As the select group of people obsessively following my every progress update will already know, I am currently co-authoring Greenstar, a science-fiction series, with Simon Cantan. We are still in the initial stages, so it is a little early to talk about the detail of the project itself. However, what is already becoming clear is our quest to share our invented world with readers will take more than a common vision; it will require us to agree on what is and isn’t needed both informationally and grammatically.
Greenstar is not my first collaborative world; Fauxpocalypse was also set in a single world. However, Fauxpocalypse had a few events – often loosely defined – around which each author could build their own story. There was extensive peer-editing, and discussion of how different events might effect different places. But, ultimately, each story was written solely by a single author in that author’s version of English, with that author’s choice of detail.
Whereas, Greenstar is a much closer collaboration: although only one of us writes a particular draft, the other has a free rein to change anything from a single comma to entire paragraphs. So both the voice and what is said is a balance between two authors.
For some things this is easy: for example, I mix up the order of my speech tags (Josie said, said Josie) throughout my stories, whereas Simon feels they are less intrusive the same way around; as either choice is grammatically correct, we quickly agreed to keep them the same way around.
“No one has ever been offended by proper grammar or proper sentence structure. No one has ever emailed you to say I really wish you would use six more exclamation points on that sentence to let me know what you mean”
– Cliff Seal “Content Strategy – No one cares about your content (yet.)”
However, some areas are more open to dispute: having worked in law for many years, I am very conscious of how overly detailed legal prose seems to the layperson, so to counteract this in my fiction, I tend to pare out descriptions of insignificant events that can be inferred from other actions, and use subtle differences in punctuation to add clarity; Simon has a more conversational style, so sometimes includes more events or details, and relies less on punctuation for clarity. So he will write a scene about a character rushing to an airlock, cycling the airlock, connecting themselves to a safety rail, and pulling themselves to an array; I will rewrite it as someone rushing to the airlock and using the safety rail to pull themselves to an array; and then we will find a compromise.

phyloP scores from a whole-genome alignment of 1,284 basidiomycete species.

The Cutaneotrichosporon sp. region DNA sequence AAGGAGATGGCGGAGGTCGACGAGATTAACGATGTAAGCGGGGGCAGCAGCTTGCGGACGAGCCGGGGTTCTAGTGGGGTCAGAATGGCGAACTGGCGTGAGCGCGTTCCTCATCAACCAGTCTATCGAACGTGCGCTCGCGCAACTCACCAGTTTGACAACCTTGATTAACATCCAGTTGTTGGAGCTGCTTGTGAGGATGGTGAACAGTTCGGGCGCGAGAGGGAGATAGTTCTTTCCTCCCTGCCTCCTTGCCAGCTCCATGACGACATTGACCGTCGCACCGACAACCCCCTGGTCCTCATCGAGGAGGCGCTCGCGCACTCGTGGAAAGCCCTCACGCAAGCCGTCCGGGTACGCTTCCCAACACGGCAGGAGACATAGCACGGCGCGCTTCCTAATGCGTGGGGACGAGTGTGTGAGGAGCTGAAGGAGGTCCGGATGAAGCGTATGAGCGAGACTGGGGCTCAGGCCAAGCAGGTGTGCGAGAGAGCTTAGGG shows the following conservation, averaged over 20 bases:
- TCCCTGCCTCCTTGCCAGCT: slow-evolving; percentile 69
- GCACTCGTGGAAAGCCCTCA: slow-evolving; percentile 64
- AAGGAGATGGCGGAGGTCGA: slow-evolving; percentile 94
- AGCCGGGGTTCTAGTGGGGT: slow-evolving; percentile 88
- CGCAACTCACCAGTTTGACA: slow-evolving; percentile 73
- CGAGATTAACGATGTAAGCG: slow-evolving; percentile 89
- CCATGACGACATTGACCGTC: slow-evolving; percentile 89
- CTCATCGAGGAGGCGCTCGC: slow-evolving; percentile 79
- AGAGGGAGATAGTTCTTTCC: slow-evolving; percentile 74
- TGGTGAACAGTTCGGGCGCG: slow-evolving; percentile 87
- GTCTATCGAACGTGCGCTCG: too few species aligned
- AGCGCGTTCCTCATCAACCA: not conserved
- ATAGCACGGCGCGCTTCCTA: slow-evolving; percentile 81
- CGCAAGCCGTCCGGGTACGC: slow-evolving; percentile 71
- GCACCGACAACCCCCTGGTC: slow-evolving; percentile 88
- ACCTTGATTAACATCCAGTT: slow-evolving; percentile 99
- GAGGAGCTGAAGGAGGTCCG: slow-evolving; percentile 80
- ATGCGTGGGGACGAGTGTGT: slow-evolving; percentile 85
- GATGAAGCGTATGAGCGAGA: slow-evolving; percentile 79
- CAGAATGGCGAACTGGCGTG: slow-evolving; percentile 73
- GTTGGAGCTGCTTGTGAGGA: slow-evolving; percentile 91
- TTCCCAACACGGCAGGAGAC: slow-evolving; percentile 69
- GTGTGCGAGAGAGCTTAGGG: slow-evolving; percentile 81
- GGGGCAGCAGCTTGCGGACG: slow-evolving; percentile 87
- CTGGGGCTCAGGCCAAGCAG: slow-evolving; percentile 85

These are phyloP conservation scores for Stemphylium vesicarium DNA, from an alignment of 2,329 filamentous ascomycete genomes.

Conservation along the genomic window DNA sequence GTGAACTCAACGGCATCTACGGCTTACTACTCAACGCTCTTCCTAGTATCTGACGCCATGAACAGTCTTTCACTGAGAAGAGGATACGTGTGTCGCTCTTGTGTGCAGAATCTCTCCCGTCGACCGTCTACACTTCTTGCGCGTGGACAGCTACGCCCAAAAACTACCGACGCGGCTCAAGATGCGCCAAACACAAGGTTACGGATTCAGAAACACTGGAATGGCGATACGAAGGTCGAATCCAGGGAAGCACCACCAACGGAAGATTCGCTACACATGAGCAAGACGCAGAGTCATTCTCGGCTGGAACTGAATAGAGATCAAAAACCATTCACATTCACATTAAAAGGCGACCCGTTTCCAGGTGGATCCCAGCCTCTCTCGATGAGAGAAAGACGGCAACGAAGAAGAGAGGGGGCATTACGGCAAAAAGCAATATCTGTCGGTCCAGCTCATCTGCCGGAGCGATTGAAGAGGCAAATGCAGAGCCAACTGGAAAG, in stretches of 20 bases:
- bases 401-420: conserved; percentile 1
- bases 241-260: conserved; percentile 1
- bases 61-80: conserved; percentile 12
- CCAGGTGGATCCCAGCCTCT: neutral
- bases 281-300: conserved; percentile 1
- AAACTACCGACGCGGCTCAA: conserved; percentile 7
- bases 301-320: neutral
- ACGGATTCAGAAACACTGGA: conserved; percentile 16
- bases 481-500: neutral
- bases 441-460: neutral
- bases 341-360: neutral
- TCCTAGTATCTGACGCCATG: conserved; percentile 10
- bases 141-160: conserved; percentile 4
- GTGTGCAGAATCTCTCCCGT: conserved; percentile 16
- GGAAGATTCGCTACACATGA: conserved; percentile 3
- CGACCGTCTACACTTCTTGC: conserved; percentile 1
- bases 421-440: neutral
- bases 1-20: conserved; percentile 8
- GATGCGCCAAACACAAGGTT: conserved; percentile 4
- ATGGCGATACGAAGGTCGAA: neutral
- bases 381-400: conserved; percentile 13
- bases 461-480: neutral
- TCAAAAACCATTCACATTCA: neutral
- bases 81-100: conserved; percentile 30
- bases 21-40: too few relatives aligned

To someone whose experience of writing is English classes, it is easy to see this as a question of right and wrong: one of us over writes, or one of us has a worse style. But the opposite is true. We both write solid coherent prose in an attempt to convey something that, after plotting and outlining, is already very clear to us.
Each change reveals a point where the prior level of detail might be different from what the audience (necessarily, a sub-set of everyone who is not us) might need. Each cycle of some commas or clauses coming out, and some of those going back in again, results in everything neither of us feel must be there going and vice versa.
Which is why our collaboration is working: instead of parceling out tasks (creating the history of this world, writing sections involving that character, correcting grammar errors), we pass everything back and forth each seeking to move it closer to a finished product. As each of us places the reader thinking the story is right, over “winning” an argument over the technically correct use of a hyphen, we can both focus on the issues that matter.
Have you ever collaborated on something (writing or otherwise)? Do you prefer everyone being equally responsible for changes, or more defined responsibilities?